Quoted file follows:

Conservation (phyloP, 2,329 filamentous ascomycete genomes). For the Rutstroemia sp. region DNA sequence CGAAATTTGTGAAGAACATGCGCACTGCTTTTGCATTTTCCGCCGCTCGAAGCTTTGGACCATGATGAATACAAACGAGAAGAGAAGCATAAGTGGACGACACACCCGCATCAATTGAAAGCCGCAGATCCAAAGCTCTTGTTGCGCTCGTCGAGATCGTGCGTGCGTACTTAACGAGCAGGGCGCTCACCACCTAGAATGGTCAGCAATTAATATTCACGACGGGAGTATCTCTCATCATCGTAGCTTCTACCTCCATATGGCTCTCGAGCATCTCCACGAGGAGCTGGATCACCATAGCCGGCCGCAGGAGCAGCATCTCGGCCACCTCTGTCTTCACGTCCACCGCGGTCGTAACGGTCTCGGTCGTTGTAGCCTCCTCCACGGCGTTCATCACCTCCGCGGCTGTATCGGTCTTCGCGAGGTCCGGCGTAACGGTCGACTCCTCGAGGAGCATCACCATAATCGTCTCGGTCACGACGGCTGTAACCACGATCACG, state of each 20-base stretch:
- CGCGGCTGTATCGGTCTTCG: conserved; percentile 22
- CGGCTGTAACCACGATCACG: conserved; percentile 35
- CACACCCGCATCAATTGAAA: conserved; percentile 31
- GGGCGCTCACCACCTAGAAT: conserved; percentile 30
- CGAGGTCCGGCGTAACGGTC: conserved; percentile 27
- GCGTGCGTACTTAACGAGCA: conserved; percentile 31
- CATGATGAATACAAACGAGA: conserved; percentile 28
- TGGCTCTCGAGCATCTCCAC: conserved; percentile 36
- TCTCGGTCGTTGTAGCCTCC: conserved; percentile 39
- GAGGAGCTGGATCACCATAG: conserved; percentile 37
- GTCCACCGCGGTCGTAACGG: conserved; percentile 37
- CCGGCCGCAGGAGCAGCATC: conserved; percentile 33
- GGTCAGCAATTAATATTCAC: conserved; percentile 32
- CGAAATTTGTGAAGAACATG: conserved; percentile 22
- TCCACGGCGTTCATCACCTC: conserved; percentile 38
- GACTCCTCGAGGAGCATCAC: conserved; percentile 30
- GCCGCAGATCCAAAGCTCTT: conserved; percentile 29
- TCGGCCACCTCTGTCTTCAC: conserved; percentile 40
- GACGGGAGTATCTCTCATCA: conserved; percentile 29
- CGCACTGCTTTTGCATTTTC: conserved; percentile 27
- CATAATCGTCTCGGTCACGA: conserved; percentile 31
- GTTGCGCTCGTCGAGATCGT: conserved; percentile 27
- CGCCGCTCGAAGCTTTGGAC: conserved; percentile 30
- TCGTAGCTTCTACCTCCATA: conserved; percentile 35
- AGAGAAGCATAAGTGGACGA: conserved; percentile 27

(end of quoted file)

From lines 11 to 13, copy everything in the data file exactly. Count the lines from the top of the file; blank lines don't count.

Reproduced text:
- GAGGAGCTGGATCACCATAG: conserved; percentile 37
- GTCCACCGCGGTCGTAACGG: conserved; percentile 37
- CCGGCCGCAGGAGCAGCATC: conserved; percentile 33